I still need practice with my configuration. Ideally, I'll be setting up a more consistent environment in which I can keep things setup and ready, but there is a lot more I still need to learn.

Editing is Time Consuming

The experiment was supposed to yield both a livestream full-length YouTube video, and a shortended or "Minified" version. Though the series, I managed to make one minified version, and write a second that I never got around to finishing.

Why? Well, I recorded the amount of time it took me to get the first video ready.

For 2-3 minutes of video, it was about 5 hours, plus time to create the assets like the intro animation, and end card.

I realize it's not that bad for most streamers and video people, but being that I've very new to the whole thing, it takes time to pickup a whole new set of tools and learn how to use them.

Ultimately, editing, sound production, animation, and all the polish to make it appear clean is time consuming.

That Being Said...

I'll be continuing to do more videos as I've got the tools and skills to keep it going, and in all it's a lot of fun. I just need to practice more and start leaving my confort zone to try and explore new techniques.

Celebrate Small Victories

YouTube is very saturated, if not over saturated with content producers being that that only bar to entry is that you need a recording device on a computer.

With that, if you're expecting to become the next big thing on YouTube, you should probably get your ego in check as you'll be greatly disapointed.

If you want the success, there are people who make YouTube their full time job, and in all fairness, it's not a great paying one for the most part. It takes a lot of time, energy, and possibly most importantly consistency.

That Being Said...

I have a very low subscriber count, and not at many views as some. But I have subscribers, and I have views, which is awesome!

I had low to no expectations walking into this, but having a live chat aobut code with Cecil Phillip in episode three, and ultimaely having tons of different things happening all at once, all while coding, has been a lot of fun. Plus, now I'm building up a new network, and who knows where it will go.

The Point

I think the point is that I like dong the "Vlog" or YouTube thing. It's definitely different, and much more time consuming, but it forces me to practice skills that would be otherwise getting rusty, like public speaking, live demoing, and writing concise and ideally non-technical content.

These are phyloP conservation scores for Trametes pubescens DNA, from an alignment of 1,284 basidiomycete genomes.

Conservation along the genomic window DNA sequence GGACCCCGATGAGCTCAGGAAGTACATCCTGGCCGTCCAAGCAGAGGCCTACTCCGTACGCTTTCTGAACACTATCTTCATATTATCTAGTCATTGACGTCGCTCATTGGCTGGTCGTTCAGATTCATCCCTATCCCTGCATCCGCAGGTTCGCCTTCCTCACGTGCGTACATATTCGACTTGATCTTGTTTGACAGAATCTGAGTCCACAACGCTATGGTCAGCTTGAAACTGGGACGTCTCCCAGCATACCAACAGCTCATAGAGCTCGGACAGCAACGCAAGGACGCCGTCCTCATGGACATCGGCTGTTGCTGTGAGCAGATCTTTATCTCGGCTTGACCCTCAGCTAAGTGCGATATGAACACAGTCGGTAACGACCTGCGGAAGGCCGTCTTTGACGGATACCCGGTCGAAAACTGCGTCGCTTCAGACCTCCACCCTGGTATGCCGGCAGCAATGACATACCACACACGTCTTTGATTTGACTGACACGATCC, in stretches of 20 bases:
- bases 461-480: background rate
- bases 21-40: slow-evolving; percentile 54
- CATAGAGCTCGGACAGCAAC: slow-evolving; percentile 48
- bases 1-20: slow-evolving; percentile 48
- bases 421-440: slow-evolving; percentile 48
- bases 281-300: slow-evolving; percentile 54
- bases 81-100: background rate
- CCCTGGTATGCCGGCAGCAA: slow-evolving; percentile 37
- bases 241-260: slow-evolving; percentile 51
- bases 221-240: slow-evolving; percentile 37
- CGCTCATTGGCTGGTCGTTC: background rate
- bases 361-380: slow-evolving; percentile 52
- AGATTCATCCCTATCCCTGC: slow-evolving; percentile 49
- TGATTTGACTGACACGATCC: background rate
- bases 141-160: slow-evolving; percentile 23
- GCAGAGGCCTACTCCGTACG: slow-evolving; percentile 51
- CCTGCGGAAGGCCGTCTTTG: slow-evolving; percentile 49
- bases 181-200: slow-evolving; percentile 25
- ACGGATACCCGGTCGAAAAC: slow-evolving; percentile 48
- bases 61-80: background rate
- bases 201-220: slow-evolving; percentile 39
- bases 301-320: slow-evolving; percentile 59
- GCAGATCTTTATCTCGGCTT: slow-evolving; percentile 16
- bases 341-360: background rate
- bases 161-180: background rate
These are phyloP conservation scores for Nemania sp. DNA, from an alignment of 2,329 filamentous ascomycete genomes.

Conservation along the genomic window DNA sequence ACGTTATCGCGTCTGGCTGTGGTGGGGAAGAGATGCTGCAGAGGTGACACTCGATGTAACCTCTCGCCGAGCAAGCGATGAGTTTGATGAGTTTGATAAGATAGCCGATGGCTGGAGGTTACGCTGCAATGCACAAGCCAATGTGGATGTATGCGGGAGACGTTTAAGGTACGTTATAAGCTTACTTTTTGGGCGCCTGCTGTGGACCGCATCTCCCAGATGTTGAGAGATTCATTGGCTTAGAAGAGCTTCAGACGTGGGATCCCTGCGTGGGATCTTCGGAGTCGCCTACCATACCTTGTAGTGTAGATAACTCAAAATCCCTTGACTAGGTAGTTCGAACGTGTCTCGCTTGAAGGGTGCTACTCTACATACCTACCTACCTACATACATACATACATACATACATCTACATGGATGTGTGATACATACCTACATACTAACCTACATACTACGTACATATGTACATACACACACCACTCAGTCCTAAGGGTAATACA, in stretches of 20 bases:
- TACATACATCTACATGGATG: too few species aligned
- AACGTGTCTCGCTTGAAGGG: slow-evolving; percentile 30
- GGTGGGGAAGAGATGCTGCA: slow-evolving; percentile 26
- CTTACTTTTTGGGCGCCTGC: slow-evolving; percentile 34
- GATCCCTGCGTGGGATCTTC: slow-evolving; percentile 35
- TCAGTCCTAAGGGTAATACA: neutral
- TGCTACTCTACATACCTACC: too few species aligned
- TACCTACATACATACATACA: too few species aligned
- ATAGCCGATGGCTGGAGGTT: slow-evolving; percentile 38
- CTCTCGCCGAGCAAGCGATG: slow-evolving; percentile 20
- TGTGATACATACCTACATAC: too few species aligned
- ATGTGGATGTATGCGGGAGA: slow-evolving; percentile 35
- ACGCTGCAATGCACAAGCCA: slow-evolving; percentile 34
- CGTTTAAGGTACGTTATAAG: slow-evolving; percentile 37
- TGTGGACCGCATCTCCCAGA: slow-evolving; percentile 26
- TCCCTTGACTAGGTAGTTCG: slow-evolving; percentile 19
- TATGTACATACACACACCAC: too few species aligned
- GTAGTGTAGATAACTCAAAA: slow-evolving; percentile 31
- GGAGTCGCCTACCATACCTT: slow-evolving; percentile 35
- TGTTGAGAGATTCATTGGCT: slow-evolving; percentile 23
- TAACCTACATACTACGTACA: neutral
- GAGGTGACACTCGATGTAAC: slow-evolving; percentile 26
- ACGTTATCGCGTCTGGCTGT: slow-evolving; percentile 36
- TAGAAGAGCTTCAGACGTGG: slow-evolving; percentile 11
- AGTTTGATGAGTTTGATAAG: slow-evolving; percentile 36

I plan on continuing this YouTube experiment, but I want to change it up to be a little more versatile with the content.

In any case, you can be sure I'll be announcing it on the blog and maybe even with a commercial you YouTube.

Thanks for Playing. ~ DW

Make an HTML Gaming App for Twitch and Overwolf

Do you know HTML and JavaScript? Do you like video games? Well, here's a way to blend those worlds together.

Last week Overwolf announced the Twitch App Challenge, that throws the gauntlet at HTML and JavaScript developers to create an Overwolf app to win cash and prizes for one of the many categories.

Uh...What's an Overwolf?

Great question!

Turns out that Overwolf is an HTML/JS app platform for apps geared towards gamers. The idea is that gamers need to be able to interact with the real world through their computer while gaming, but tabbing out to check out your Twitch stream chat, or to view a YouTube video, breaks up the action.

Overwolf stops that by hosting HTML/JS apps in a window that overlays in the game so that you don't have to tab out of the game.

Their platform can even be integrated directly in game, but for this contest you'll probably be looking at the HTML/JS app side of things.

Cool! What are the App Categories?

Yet another great question! Good work on that. :)

They are all listed on the contest page, but here's a quick breakdown straight from the page.

  • Interaction -- Apps that enhance the interaction between broadcasters and viewers
  • Information -- Apps that display data about the viewers to the broadcasters, or vice-versa
  • Customization -- Apps for customizing game or broadcast layouts
  • Freestyle - Make anything you want - look Ma, no rules
  • Gamification - Reinvent great ideas like Twitch-plays or that one with the fishbowl

As you can see, they are all Twitch related, but there are a lot of options. They even setup an idea site for non-developers to submit ideas.